NEW YORK (CNS) — Parents trolling for family fare at the multiplex need look no further than “Trolls” (Fox).

This loopy but charming animated comedy — which, happily, has nothing whatever to do with bad behavior on the internet — makes enjoyable viewing for a wide range of age groups, excluding only the very youngest.

Though its originates with a product line of plastic dolls, directors Mike Mitchell and Walt Dohrn’s infectiously fun 3-D fable feels more like a party than a commercial. In fact, the best way to gauge the sensibility underlying their brightly hued, music-laden celebration might be to imagine a preteen girl taking over a 1970s discotheque.

Said lass would no doubt identify immediately with our heroine, an irrepressibly sunny optimist named Poppy (voice of Anna Kendrick). But she would likely feel far less kinship with Poppy’s companion on the quest to which most of “Trolls” is devoted, Woody Allen-like perpetual worrier Branch (voice of Justin Timberlake).

This odd couple is thrown together and forced to hit the road after several of their friends are kidnapped by an evil — and otherwise unnamed — Chef (voice of Christine Baranski) from a race of Troll-eating giants called Bergens. Bergens, so we’re informed, believe that their only source of happiness lies in a tummy full of Trolls.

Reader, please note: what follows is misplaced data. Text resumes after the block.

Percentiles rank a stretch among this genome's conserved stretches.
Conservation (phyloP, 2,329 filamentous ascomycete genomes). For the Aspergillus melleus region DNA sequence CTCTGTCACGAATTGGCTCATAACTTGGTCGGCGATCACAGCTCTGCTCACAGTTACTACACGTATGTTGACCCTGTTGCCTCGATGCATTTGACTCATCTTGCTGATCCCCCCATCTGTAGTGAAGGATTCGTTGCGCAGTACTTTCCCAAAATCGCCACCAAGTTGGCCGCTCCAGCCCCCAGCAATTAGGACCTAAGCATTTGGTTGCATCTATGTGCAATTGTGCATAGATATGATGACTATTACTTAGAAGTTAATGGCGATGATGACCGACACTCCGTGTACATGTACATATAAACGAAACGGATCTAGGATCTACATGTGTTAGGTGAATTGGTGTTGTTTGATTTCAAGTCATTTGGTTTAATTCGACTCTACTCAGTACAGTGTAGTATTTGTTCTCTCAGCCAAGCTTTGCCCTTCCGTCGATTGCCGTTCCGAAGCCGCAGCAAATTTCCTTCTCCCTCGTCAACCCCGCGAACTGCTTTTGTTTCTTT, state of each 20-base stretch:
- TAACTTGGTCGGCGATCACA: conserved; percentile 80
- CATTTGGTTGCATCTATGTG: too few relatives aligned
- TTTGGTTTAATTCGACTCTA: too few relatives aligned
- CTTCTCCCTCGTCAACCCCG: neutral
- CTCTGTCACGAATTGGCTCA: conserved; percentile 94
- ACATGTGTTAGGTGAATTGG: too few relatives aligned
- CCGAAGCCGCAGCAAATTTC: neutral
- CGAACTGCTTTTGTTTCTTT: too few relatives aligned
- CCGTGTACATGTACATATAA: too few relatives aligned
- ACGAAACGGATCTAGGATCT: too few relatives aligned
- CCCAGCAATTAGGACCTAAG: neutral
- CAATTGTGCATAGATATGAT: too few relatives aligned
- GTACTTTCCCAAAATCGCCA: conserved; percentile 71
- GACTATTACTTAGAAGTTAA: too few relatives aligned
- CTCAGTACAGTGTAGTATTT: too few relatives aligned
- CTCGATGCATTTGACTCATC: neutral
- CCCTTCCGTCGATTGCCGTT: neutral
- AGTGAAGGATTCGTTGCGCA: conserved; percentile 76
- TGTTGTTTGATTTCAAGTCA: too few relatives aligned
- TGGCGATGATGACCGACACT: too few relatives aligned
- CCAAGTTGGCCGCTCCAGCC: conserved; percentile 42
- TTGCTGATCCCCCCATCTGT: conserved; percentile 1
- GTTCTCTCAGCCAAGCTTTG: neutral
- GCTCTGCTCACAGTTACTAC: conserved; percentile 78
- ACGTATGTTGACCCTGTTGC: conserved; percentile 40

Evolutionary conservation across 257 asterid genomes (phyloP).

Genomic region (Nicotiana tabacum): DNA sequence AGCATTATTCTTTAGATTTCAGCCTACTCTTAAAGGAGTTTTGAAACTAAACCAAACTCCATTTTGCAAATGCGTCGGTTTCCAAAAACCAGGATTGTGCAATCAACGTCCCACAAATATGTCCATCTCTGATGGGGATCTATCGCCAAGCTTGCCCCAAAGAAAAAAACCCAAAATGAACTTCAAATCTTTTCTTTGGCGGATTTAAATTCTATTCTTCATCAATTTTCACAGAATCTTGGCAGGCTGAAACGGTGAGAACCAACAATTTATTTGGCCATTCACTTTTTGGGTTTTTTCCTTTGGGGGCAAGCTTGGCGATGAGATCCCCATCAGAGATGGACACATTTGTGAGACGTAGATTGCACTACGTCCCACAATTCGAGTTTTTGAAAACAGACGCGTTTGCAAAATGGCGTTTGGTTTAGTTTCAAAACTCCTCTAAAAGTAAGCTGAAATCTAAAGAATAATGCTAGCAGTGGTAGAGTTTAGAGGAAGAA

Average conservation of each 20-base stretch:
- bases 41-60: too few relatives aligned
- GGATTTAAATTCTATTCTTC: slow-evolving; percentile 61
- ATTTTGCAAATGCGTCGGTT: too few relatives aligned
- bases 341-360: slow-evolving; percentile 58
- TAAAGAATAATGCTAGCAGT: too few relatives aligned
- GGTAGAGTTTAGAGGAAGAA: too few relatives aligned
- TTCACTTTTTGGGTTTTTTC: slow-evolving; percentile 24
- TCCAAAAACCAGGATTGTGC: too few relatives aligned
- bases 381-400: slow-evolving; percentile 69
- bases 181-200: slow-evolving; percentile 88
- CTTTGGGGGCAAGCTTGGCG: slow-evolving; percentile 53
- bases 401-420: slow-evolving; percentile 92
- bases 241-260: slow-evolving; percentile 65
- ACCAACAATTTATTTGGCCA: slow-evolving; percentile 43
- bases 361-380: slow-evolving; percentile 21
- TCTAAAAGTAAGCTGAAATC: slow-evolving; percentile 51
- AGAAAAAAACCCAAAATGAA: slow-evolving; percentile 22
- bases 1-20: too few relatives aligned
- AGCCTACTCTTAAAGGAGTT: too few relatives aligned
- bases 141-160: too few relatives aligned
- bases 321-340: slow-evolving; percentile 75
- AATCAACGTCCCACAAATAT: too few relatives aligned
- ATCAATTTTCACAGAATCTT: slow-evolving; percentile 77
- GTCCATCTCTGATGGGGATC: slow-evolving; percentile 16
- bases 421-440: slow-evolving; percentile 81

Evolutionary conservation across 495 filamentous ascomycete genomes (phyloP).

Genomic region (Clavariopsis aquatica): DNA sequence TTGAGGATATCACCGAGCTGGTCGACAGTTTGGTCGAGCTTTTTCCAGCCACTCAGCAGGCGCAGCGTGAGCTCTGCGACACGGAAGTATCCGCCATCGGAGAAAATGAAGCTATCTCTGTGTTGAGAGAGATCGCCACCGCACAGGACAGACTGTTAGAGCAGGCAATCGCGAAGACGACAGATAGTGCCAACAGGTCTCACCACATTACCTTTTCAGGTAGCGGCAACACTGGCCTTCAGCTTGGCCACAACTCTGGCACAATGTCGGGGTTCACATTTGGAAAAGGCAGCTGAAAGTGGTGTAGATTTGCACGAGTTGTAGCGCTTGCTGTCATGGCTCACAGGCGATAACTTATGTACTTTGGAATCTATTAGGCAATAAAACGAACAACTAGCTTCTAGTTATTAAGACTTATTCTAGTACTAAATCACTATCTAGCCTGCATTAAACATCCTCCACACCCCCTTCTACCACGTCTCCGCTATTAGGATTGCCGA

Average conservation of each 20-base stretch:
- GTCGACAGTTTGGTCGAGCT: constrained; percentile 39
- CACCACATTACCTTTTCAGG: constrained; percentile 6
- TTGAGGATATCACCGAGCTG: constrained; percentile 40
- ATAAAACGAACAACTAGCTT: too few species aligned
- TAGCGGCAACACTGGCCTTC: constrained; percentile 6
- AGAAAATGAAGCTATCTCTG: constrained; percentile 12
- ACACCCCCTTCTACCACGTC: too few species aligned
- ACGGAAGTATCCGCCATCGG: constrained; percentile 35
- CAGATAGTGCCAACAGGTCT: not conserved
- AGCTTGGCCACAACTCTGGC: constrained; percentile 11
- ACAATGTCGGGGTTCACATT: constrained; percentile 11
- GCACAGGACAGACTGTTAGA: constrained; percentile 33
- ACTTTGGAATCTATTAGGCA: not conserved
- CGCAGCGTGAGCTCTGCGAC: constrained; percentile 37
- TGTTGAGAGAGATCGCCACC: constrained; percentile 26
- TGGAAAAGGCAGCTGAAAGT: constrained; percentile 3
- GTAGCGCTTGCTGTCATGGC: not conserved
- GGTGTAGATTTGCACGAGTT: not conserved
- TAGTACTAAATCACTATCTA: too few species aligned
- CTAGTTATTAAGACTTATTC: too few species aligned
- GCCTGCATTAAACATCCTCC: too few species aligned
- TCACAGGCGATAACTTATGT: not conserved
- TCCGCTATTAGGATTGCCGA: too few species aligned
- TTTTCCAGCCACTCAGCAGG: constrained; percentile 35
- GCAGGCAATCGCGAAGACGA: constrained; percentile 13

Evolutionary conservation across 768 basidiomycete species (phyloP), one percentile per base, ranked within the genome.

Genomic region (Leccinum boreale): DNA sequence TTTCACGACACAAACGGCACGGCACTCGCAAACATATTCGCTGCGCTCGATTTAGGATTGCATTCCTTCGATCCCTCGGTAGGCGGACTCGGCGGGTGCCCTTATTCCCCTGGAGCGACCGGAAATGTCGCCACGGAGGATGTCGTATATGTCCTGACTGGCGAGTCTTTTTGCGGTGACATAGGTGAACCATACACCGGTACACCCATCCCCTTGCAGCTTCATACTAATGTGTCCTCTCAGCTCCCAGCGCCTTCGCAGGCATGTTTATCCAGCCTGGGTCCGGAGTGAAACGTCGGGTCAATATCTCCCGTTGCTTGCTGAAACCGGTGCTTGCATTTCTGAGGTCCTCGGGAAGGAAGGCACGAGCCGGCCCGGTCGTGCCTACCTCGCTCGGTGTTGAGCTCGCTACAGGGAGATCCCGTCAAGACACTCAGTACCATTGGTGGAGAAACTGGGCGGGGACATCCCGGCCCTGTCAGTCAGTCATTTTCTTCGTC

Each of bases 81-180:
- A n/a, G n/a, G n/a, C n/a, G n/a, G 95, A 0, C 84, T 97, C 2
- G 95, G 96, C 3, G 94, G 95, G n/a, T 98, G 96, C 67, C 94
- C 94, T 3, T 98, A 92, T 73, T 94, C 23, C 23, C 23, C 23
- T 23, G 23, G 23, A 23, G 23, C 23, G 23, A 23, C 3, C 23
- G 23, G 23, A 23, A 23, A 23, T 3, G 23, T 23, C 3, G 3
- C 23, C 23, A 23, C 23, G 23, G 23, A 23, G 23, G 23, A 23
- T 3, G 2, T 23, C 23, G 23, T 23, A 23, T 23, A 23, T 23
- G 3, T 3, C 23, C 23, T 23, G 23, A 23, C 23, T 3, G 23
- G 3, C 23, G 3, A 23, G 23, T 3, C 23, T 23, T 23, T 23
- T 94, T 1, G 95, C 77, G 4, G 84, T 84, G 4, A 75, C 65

So it’s up to Poppy and Branch to save an ensemble of their pals — including Biggie (voice of James Corden), the community’s unofficial leader, and DJ Suki (voice of Gwen Stefani), its top tune spinner — from being served up in a stew or a casserole.

In true storybook fashion, the success of their enterprise turns out to depend on the secret, seemingly hopeless love harbored by Chef’s sensitive — and much put-upon — scullery maid, Bridget (voice of Zooey Deschanel), for the young ruler of the Bergens, King Gristle (voiced by Christopher Mintz-Plasse).

As the titular creatures sing, dance and group-hug their way through the proceedings, screenwriters Jonathan Aibel and Glenn Berger promote loyalty and teamwork. They also showcase the transformative power of romance — the spell of which is cast, predictably enough, over others besides Bridget.

Only the looming threat of one set of characters consuming another, along with touches of slightly naughty humor, indicate that “Trolls” is not a good choice for the smallest moviegoers.

The film contains a flash of rear nudity, brief scatological humor and wordplay and a few very mild oaths. The Catholic News Service classification is A-II — adults and adolescents. The Motion Picture Association of America rating is PG — parental guidance suggested. Some material may not be suitable for children.